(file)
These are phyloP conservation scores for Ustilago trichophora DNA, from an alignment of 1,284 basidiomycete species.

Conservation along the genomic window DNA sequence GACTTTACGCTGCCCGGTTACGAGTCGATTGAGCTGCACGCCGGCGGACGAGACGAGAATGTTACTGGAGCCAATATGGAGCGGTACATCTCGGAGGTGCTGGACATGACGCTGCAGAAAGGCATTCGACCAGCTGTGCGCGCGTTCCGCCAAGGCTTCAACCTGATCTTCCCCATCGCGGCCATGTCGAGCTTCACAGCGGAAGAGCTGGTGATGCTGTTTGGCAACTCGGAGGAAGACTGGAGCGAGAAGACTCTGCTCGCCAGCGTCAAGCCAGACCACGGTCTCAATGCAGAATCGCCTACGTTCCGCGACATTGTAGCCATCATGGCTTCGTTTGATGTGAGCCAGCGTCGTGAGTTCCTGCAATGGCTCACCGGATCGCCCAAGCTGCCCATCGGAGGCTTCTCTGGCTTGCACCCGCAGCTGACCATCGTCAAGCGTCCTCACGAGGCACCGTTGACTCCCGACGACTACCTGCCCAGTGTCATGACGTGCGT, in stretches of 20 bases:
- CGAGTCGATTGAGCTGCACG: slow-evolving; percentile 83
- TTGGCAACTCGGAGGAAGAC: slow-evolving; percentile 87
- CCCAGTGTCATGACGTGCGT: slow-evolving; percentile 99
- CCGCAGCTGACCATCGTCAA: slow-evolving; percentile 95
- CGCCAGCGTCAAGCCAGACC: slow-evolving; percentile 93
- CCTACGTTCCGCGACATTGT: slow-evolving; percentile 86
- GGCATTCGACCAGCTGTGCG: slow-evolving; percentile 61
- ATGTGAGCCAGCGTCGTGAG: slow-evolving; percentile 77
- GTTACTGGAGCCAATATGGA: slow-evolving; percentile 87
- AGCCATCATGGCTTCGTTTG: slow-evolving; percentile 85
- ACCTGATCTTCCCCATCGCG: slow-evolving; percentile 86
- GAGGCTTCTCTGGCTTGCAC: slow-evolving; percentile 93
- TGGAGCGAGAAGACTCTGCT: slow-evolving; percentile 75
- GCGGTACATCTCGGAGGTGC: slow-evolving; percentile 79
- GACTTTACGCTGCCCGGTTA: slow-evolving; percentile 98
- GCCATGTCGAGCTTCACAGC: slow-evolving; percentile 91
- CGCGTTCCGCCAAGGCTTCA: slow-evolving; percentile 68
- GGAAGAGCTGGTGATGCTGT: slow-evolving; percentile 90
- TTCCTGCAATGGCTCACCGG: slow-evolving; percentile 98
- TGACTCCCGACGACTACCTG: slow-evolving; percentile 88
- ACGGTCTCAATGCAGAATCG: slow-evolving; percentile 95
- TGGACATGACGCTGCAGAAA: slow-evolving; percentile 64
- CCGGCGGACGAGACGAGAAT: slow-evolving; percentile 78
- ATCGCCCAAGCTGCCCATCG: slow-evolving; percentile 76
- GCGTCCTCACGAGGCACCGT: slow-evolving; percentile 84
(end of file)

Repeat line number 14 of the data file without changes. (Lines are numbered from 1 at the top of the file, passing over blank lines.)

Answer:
- GAGGCTTCTCTGGCTTGCAC: slow-evolving; percentile 93